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From sebb <seb...@gmail.com>
Subject Re: [math] Annotations
Date Tue, 11 Feb 2014 02:38:49 GMT
On 11 February 2014 02:12, Chris <cachapline8@gmail.com> wrote:
> Conversely, adding an annotation would require the addition of features to
> external tool sets and boilerplate to make it work seamlessly, rather than
> just being a nuisance. It's definitely a win some, lose some situation from
> the sounds of it.

If the annotations are only being used to document characteristics of
the code, then there's no need to update tools.
Not sure what you mean by boilerplate.
The annotations would need to be created or added as a dependency.
And the source files would need to be editted, but that is true of
Javadoc, and the size of the edit is likely to be smaller.

> -Chris
>
>
> On Mon, Feb 10, 2014 at 6:14 PM, sebb <sebbaz@gmail.com> wrote:
>
>> The advantage of annotations over Javadoc is that the meaning of each
>> annotation is precisely defined.
>>
>> Javadoc is mainly written in natural language.
>> This much harder to pin down precisely (and harder to parse), unless
>> one defines a convention for how to express the various
>> characteristics of the code that one wishes to document. In which case
>> one might as well use the appropriate annotation.
>>
>> On 10 February 2014 23:01, Phil Steitz <phil.steitz@gmail.com> wrote:
>> > On 2/10/14, 1:16 AM, Thomas Neidhart wrote:
>> >> Hi,
>> >>
>> >> this is an issue I was thinking about for some time now, and it is quite
>> >> some recurrent theme that we face in Commons.
>> >>
>> >> Considering our release practice, it is actually quite hard to come up
>> with
>> >> new features as the API is more or less fixed once it has been included.
>> >> Ideally, this could or should be handled with alpha/beta releases were
>> we
>> >> gather feedback on a new API, but due to limited resources this does not
>> >> seem feasible. From experience in Math we also see that when we want to
>> >> extend an existing API for further uses, it is sometimes impossible to
>> be
>> >> backwards compatible simply because the original API did not foresee
>> such
>> >> things, which is quite normal I guess.
>> >>
>> >> Thus, I would like to discuss another approach. Add certain annotations
>> to
>> >> the code that clearly mark the mark the current state of a class/type
>> and
>> >> which allows us to break compatibility for such classes even in minor
>> >> releases.
>> >>
>> >> As a first step I would foresee the following annotations:
>> >>
>> >>  * Internal: Only for internal use, no guarantee about BC or may even be
>> >> removed without warning
>> >>  * Beta: New API, may be changed in minor releases after gathering
>> feedback
>> >> from the community
>> >>
>> >> Additionally, I would like to introduce also the annotations from the
>> jcip (
>> >> jcip.net). I do not know if we can add them as dependency, but we could
>> >> also add them ourselves. IMO this would be of great benefit to our
>> users if
>> >> it is clear if a certain class is Immutable, ThreadSafe or Not and one
>> does
>> >> not have to analyze the source code to assert him/herself.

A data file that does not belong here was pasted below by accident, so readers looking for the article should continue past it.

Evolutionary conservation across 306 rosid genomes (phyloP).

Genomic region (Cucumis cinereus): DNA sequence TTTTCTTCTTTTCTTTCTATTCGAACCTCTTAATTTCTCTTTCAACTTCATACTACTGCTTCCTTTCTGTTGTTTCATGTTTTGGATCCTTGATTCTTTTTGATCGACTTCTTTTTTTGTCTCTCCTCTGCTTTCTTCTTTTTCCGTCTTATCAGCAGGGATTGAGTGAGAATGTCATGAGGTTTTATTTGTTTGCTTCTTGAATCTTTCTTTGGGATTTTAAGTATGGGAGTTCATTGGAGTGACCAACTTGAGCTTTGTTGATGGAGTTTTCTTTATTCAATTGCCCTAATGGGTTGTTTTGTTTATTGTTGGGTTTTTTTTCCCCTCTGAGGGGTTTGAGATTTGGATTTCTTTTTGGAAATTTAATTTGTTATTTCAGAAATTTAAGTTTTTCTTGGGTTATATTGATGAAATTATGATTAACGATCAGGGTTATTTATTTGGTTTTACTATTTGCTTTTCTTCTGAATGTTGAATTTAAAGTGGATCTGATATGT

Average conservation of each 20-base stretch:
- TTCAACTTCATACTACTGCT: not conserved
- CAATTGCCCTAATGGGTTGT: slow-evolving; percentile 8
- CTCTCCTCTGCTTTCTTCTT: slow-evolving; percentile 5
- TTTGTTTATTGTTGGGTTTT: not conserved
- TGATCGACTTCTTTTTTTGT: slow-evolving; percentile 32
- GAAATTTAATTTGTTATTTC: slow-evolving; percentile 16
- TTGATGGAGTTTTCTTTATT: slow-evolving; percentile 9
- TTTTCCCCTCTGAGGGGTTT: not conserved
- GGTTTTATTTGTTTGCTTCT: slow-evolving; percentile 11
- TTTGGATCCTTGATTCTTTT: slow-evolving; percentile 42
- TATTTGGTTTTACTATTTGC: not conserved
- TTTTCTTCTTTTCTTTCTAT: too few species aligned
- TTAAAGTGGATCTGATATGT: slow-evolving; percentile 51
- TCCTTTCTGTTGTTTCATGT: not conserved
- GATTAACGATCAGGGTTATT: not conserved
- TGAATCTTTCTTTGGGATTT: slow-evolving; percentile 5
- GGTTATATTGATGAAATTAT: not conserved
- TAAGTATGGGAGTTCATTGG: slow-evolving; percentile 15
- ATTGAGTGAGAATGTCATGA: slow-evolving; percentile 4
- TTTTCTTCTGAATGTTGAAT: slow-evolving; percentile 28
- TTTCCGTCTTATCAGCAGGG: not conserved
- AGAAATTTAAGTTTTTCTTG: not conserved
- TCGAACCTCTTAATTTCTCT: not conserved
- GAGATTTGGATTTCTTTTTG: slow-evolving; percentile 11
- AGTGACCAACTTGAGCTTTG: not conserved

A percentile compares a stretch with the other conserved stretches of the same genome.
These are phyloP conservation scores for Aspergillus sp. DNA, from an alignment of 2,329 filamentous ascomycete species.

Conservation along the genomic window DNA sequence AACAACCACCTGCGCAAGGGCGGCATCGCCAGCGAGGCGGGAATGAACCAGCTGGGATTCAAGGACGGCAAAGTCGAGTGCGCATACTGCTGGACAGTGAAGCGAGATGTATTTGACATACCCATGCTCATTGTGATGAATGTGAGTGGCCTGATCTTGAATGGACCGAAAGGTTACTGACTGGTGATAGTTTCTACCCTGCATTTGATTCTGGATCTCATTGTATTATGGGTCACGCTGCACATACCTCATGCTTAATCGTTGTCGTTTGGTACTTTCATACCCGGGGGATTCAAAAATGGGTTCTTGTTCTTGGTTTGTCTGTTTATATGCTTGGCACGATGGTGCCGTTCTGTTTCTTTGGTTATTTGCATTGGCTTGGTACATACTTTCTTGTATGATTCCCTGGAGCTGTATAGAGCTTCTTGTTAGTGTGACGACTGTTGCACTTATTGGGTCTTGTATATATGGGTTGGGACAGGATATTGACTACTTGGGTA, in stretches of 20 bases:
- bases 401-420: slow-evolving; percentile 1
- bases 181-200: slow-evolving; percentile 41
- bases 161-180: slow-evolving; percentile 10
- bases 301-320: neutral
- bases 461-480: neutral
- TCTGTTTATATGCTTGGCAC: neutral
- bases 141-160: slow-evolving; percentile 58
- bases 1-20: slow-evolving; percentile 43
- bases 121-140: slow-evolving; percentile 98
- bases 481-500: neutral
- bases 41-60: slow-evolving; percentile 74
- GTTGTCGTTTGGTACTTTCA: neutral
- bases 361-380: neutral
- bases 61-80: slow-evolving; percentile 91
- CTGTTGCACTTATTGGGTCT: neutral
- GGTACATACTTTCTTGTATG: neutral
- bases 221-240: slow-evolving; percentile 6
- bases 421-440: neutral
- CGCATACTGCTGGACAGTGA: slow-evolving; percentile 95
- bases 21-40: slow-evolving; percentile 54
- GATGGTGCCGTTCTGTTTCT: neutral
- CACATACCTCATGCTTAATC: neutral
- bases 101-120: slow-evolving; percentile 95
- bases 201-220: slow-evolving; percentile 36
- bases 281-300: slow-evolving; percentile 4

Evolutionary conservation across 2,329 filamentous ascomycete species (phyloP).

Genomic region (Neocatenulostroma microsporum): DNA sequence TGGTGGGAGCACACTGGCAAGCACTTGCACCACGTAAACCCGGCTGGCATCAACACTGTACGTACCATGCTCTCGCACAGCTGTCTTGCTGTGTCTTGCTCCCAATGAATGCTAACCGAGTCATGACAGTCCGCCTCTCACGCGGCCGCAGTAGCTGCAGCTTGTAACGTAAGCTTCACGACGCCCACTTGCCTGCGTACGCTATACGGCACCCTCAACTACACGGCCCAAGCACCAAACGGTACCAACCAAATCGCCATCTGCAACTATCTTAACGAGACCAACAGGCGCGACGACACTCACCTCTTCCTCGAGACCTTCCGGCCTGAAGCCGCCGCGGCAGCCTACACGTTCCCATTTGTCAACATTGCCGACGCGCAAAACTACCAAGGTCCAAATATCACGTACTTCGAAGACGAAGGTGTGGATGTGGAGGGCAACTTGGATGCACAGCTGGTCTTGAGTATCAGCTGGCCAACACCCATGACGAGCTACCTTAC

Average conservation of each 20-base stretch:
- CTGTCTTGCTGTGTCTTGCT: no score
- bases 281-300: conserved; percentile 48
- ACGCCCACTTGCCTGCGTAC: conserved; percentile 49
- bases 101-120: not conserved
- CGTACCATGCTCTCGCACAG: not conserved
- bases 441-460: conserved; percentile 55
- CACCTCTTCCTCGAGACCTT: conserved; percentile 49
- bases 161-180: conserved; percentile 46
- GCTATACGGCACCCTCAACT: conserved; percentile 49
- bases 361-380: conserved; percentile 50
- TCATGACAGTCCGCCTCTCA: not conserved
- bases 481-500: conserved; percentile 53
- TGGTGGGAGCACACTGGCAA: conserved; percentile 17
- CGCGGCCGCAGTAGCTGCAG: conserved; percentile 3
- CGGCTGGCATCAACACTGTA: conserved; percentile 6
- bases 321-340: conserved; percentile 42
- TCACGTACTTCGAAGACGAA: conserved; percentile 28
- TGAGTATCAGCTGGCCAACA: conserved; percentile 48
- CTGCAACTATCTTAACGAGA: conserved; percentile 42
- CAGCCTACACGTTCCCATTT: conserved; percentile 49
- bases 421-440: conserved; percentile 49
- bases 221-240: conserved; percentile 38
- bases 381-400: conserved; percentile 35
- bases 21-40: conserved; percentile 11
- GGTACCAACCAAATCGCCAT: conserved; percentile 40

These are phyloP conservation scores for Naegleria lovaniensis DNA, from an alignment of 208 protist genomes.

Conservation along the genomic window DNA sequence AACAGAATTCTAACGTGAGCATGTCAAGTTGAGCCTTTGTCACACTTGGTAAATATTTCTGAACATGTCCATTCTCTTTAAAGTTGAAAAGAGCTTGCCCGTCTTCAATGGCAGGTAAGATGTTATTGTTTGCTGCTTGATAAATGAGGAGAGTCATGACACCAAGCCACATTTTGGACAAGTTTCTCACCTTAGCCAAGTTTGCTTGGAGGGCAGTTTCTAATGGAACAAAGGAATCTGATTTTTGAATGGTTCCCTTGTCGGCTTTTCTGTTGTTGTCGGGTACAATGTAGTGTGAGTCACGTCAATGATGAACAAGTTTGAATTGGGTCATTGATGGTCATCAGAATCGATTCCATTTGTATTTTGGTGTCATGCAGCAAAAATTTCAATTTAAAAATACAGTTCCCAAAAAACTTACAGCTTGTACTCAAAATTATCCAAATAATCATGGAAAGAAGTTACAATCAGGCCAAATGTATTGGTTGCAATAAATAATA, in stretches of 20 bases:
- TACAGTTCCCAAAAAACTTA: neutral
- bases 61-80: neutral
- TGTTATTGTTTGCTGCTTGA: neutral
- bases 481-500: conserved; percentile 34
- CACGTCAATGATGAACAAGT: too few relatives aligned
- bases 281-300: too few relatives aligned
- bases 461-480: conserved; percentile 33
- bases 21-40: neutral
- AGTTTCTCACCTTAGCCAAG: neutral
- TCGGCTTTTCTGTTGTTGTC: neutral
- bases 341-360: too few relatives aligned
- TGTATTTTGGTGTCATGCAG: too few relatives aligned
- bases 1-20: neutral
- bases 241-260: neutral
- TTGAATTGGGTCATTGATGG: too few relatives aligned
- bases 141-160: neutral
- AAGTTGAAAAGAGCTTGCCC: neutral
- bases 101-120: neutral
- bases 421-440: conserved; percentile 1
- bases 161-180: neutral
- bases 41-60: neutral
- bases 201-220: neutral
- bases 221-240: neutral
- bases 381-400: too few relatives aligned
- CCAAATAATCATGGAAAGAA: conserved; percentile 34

>> >>
>> >> I created a ticket for this, and started with two annotations so far:
>> >>
>> >> https://issues.apache.org/jira/browse/MATH-1098
>> >>
>> >> So what do you think about that?
>> >
>> > I agree with the problem statement; but I am not sure annotations
>> > are the best or only solution.  I agree with Chris that explicit
>> > class / method or package javadoc is a good way to communicate what
>> > we need to say and it has the advantage of being plain English, full
>> > sentences not demanding that one learn a special vocabulary or
>> > figure out how detached definitions apply in the context of the API.
>> >
>> > IIRC, we have talked before about handling the biggest problem -
>> > "Internal" by just doing it explicitly - i.e., o.a.c.m.internal.
>> > That is not as ridiculous as it sounds.  The only reason we *need*
>> > to expose internal stuff is so it can be used outside the package
>> > where it is defined.  Therefore, .internal adds no import bloat.  It
>> > is also obvious and simple.
>> >
>> > Regarding "beta" - it seems that annotation at the class / method
>> > level for this might end in a maintenance morass and if / when we
>> > ever did build integration, all kinds of funny corner cases / breaks
>> > might emerger.  And for what gain, exactly, beyond just noting in
>> > the javadoc and release notes that something is beta and subject to
>> > change.  Just slapping an annotation on a class or method does not
>> > absolve us of the responsibility to explain why an API is unstable /
>> > where it is going.
>> >
>> > The other stuff - threadsafety, immutability, etc, seem to me to be
>> > asking for maintenance pain and also harder than you might think to
>> > precisely define and consistently get right.  Better, IMHO to
>> > explicitly cover this stuff, when relevant, in plain English javadoc
>> > in the context of the API.
>> >
>> > All that said, could be I am just being old-fashioned here and
>> > annotations will make the world much easier for us and users, so if
>> > others agree this is the way to go, I will try my best to help.  I
>> > definitely want to help attack the "internal" and "beta" problems
>> > somehow, so thanks, Thomas, for bringing this to the fore.
>> >
>> > Phil
>> >>
>> >> Thomas
>> >>
>> >
>> >
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>> >
>>
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>>
>
>
> --
> Chris

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